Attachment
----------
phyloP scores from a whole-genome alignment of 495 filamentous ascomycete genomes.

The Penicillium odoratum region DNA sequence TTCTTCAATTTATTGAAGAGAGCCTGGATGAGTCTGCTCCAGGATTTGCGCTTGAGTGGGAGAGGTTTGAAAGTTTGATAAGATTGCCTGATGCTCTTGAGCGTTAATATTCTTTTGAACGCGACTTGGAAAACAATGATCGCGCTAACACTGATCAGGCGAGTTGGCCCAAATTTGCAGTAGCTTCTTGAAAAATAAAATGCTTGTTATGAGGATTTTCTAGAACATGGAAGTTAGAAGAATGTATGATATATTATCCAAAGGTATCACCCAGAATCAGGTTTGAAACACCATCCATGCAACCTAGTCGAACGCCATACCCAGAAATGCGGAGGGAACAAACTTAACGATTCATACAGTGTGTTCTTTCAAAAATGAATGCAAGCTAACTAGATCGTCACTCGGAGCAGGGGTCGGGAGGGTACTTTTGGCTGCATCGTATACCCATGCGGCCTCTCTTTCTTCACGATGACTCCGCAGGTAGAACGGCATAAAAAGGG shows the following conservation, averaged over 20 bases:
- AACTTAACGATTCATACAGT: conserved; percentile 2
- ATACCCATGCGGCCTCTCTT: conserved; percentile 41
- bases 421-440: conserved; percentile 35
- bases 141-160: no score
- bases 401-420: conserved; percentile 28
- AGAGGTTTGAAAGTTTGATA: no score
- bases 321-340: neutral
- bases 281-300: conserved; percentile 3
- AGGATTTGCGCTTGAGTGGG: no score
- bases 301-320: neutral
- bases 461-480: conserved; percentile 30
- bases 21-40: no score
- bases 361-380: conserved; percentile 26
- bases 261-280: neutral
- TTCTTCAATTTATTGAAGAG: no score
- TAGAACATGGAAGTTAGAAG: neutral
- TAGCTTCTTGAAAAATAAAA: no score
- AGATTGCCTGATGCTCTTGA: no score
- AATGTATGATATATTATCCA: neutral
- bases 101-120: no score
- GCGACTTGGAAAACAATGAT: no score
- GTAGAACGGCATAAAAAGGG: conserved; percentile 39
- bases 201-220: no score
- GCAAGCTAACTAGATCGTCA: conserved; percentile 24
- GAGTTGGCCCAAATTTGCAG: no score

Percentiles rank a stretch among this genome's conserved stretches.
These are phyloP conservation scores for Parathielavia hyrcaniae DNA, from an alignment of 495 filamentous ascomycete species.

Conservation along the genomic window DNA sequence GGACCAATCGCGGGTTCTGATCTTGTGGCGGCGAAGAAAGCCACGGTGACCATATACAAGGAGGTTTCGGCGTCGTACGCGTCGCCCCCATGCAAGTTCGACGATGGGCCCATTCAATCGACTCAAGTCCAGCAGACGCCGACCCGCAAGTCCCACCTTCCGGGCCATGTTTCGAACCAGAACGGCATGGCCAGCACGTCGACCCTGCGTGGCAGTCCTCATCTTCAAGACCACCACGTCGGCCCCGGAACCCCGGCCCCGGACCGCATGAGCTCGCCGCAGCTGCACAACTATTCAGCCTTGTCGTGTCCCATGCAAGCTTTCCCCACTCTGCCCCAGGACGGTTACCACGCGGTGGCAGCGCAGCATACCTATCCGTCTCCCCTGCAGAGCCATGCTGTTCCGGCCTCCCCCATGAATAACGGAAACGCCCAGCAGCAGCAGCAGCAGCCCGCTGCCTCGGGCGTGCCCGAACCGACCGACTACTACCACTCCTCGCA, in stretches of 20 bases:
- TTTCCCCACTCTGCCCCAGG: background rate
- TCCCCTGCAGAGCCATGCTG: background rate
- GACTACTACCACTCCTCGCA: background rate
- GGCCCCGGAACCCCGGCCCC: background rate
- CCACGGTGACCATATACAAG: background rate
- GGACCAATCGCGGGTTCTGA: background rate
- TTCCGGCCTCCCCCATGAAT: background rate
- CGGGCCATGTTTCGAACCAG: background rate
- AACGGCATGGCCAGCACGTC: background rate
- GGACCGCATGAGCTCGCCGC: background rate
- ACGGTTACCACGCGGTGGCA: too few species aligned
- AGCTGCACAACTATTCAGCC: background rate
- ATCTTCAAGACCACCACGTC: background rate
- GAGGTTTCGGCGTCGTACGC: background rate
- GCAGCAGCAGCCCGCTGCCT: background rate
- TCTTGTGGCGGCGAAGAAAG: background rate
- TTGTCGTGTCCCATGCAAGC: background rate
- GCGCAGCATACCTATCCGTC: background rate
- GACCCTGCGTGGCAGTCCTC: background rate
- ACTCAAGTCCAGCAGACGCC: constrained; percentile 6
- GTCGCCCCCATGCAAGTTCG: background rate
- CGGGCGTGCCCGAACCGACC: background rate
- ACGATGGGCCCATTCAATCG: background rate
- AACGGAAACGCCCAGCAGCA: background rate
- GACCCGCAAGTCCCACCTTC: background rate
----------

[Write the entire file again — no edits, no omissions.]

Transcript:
phyloP scores from a whole-genome alignment of 495 filamentous ascomycete genomes.

The Penicillium odoratum region DNA sequence TTCTTCAATTTATTGAAGAGAGCCTGGATGAGTCTGCTCCAGGATTTGCGCTTGAGTGGGAGAGGTTTGAAAGTTTGATAAGATTGCCTGATGCTCTTGAGCGTTAATATTCTTTTGAACGCGACTTGGAAAACAATGATCGCGCTAACACTGATCAGGCGAGTTGGCCCAAATTTGCAGTAGCTTCTTGAAAAATAAAATGCTTGTTATGAGGATTTTCTAGAACATGGAAGTTAGAAGAATGTATGATATATTATCCAAAGGTATCACCCAGAATCAGGTTTGAAACACCATCCATGCAACCTAGTCGAACGCCATACCCAGAAATGCGGAGGGAACAAACTTAACGATTCATACAGTGTGTTCTTTCAAAAATGAATGCAAGCTAACTAGATCGTCACTCGGAGCAGGGGTCGGGAGGGTACTTTTGGCTGCATCGTATACCCATGCGGCCTCTCTTTCTTCACGATGACTCCGCAGGTAGAACGGCATAAAAAGGG shows the following conservation, averaged over 20 bases:
- AACTTAACGATTCATACAGT: conserved; percentile 2
- ATACCCATGCGGCCTCTCTT: conserved; percentile 41
- bases 421-440: conserved; percentile 35
- bases 141-160: no score
- bases 401-420: conserved; percentile 28
- AGAGGTTTGAAAGTTTGATA: no score
- bases 321-340: neutral
- bases 281-300: conserved; percentile 3
- AGGATTTGCGCTTGAGTGGG: no score
- bases 301-320: neutral
- bases 461-480: conserved; percentile 30
- bases 21-40: no score
- bases 361-380: conserved; percentile 26
- bases 261-280: neutral
- TTCTTCAATTTATTGAAGAG: no score
- TAGAACATGGAAGTTAGAAG: neutral
- TAGCTTCTTGAAAAATAAAA: no score
- AGATTGCCTGATGCTCTTGA: no score
- AATGTATGATATATTATCCA: neutral
- bases 101-120: no score
- GCGACTTGGAAAACAATGAT: no score
- GTAGAACGGCATAAAAAGGG: conserved; percentile 39
- bases 201-220: no score
- GCAAGCTAACTAGATCGTCA: conserved; percentile 24
- GAGTTGGCCCAAATTTGCAG: no score

Percentiles rank a stretch among this genome's conserved stretches.
These are phyloP conservation scores for Parathielavia hyrcaniae DNA, from an alignment of 495 filamentous ascomycete species.

Conservation along the genomic window DNA sequence GGACCAATCGCGGGTTCTGATCTTGTGGCGGCGAAGAAAGCCACGGTGACCATATACAAGGAGGTTTCGGCGTCGTACGCGTCGCCCCCATGCAAGTTCGACGATGGGCCCATTCAATCGACTCAAGTCCAGCAGACGCCGACCCGCAAGTCCCACCTTCCGGGCCATGTTTCGAACCAGAACGGCATGGCCAGCACGTCGACCCTGCGTGGCAGTCCTCATCTTCAAGACCACCACGTCGGCCCCGGAACCCCGGCCCCGGACCGCATGAGCTCGCCGCAGCTGCACAACTATTCAGCCTTGTCGTGTCCCATGCAAGCTTTCCCCACTCTGCCCCAGGACGGTTACCACGCGGTGGCAGCGCAGCATACCTATCCGTCTCCCCTGCAGAGCCATGCTGTTCCGGCCTCCCCCATGAATAACGGAAACGCCCAGCAGCAGCAGCAGCAGCCCGCTGCCTCGGGCGTGCCCGAACCGACCGACTACTACCACTCCTCGCA, in stretches of 20 bases:
- TTTCCCCACTCTGCCCCAGG: background rate
- TCCCCTGCAGAGCCATGCTG: background rate
- GACTACTACCACTCCTCGCA: background rate
- GGCCCCGGAACCCCGGCCCC: background rate
- CCACGGTGACCATATACAAG: background rate
- GGACCAATCGCGGGTTCTGA: background rate
- TTCCGGCCTCCCCCATGAAT: background rate
- CGGGCCATGTTTCGAACCAG: background rate
- AACGGCATGGCCAGCACGTC: background rate
- GGACCGCATGAGCTCGCCGC: background rate
- ACGGTTACCACGCGGTGGCA: too few species aligned
- AGCTGCACAACTATTCAGCC: background rate
- ATCTTCAAGACCACCACGTC: background rate
- GAGGTTTCGGCGTCGTACGC: background rate
- GCAGCAGCAGCCCGCTGCCT: background rate
- TCTTGTGGCGGCGAAGAAAG: background rate
- TTGTCGTGTCCCATGCAAGC: background rate
- GCGCAGCATACCTATCCGTC: background rate
- GACCCTGCGTGGCAGTCCTC: background rate
- ACTCAAGTCCAGCAGACGCC: constrained; percentile 6
- GTCGCCCCCATGCAAGTTCG: background rate
- CGGGCGTGCCCGAACCGACC: background rate
- ACGATGGGCCCATTCAATCG: background rate
- AACGGAAACGCCCAGCAGCA: background rate
- GACCCGCAAGTCCCACCTTC: background rate